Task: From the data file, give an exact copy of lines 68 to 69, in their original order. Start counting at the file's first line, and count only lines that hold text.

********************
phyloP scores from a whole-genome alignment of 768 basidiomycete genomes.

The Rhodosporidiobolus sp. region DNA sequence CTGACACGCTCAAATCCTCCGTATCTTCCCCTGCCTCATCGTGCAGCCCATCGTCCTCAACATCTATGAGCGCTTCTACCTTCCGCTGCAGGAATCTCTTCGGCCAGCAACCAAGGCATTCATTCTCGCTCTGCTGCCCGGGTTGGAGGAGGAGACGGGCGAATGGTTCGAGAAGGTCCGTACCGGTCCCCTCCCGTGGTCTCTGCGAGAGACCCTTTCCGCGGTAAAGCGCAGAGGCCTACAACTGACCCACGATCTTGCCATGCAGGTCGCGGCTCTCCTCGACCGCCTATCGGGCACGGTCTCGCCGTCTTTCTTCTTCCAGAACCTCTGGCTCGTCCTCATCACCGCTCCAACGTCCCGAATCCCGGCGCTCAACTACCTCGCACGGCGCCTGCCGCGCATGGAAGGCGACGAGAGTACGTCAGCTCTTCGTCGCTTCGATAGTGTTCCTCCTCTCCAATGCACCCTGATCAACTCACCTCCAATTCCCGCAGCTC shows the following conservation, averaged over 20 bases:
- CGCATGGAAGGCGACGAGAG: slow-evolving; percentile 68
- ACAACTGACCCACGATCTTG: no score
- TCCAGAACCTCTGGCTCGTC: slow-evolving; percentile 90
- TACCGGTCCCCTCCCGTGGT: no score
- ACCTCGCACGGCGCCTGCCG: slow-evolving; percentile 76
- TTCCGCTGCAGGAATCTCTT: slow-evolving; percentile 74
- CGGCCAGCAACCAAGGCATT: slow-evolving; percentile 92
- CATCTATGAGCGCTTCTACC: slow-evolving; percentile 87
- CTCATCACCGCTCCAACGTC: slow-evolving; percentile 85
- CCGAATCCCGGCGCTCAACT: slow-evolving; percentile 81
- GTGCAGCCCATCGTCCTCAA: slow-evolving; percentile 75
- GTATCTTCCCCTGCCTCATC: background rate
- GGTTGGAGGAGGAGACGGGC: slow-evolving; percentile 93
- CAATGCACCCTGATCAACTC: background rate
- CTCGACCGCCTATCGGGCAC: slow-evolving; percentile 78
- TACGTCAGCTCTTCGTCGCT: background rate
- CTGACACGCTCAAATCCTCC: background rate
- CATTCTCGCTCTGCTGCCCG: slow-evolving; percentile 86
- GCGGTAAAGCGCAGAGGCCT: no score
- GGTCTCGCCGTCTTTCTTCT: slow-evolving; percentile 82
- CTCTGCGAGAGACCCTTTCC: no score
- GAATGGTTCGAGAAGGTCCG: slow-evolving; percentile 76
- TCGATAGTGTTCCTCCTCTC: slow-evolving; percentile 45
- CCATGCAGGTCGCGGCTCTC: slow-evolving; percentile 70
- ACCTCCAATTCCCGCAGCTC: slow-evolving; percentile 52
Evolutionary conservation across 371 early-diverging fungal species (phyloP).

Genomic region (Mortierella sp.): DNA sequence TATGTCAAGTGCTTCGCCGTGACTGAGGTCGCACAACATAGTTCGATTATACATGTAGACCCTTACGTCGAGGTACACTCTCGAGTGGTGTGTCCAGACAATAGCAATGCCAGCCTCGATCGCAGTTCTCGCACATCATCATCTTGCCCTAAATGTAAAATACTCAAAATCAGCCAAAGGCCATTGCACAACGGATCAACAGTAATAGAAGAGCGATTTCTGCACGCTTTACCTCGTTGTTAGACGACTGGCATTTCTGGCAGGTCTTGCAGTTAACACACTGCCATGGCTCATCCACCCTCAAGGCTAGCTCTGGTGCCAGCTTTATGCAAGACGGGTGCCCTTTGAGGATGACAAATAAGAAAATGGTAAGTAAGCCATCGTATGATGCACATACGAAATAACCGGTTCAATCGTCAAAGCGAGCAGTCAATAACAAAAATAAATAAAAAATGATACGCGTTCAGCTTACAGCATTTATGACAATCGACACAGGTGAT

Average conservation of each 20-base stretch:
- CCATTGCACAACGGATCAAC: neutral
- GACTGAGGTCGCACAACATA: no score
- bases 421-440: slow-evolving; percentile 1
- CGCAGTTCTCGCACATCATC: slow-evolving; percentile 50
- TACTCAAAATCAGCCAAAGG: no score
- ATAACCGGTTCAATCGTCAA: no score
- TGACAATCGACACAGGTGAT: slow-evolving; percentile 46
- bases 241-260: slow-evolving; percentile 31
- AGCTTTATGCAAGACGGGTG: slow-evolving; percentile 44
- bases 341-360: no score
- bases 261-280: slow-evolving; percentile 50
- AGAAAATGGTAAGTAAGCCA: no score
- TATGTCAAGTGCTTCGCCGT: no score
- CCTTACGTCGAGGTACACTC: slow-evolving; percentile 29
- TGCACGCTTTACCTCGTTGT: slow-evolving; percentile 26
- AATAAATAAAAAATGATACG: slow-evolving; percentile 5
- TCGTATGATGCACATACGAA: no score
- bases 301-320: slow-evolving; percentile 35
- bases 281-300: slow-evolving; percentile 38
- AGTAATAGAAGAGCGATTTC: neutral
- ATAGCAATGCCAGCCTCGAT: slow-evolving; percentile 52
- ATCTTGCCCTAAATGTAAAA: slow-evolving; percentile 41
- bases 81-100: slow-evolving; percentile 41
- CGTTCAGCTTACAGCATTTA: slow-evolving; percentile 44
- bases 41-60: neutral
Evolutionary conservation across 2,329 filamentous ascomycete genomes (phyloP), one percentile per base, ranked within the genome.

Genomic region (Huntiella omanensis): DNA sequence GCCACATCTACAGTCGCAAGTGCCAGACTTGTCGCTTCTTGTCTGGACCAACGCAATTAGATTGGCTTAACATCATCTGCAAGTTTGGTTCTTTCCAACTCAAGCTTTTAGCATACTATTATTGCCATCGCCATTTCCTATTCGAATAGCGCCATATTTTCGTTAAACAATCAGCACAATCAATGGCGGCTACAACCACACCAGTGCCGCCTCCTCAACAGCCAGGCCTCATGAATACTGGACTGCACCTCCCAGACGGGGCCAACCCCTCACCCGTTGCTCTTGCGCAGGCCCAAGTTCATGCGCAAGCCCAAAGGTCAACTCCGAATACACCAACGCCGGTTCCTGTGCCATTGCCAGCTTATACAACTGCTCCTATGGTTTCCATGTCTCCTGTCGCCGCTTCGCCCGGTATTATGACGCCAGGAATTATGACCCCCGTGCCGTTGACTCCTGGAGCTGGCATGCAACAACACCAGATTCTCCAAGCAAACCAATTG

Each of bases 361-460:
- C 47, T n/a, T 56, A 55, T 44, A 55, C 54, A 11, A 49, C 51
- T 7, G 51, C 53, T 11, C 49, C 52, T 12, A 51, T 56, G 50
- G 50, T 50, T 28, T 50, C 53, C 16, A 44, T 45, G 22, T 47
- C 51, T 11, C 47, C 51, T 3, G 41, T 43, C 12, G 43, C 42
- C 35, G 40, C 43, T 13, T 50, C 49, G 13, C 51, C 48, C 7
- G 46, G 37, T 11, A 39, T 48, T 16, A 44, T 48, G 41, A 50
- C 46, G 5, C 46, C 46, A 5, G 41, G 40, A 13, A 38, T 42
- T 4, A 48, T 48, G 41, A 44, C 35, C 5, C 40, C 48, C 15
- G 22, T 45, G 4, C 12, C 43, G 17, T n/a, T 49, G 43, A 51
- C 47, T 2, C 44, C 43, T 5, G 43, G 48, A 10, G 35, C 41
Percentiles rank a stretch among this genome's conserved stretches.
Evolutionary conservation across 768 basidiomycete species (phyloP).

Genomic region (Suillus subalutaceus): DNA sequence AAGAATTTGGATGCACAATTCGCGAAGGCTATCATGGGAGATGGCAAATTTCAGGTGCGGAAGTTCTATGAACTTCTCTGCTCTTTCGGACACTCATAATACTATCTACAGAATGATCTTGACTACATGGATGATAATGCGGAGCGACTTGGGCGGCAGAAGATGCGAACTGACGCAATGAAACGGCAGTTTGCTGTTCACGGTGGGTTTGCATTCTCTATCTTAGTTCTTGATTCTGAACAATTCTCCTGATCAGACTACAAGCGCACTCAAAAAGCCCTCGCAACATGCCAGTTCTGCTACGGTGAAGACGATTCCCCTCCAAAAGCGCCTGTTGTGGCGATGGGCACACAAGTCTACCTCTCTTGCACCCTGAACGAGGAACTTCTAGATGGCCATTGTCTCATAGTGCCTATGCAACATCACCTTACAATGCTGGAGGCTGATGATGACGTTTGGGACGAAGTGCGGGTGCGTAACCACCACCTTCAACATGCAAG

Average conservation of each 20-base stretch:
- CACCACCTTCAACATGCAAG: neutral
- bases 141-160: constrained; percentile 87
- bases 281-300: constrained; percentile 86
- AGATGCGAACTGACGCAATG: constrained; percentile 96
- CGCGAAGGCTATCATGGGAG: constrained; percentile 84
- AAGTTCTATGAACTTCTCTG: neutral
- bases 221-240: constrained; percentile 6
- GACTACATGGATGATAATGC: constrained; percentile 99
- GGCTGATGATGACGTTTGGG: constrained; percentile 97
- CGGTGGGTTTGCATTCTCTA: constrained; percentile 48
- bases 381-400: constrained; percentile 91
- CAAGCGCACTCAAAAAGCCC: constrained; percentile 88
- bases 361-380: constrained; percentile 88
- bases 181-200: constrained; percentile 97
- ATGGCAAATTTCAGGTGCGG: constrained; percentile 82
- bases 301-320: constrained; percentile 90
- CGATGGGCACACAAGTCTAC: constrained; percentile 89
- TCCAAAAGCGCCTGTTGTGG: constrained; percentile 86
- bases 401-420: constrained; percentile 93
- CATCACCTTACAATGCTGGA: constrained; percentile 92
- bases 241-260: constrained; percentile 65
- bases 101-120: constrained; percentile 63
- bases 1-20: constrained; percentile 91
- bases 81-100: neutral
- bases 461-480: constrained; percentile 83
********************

- C 47, T 2, C 44, C 43, T 5, G 43, G 48, A 10, G 35, C 41
Percentiles rank a stretch among this genome's conserved stretches.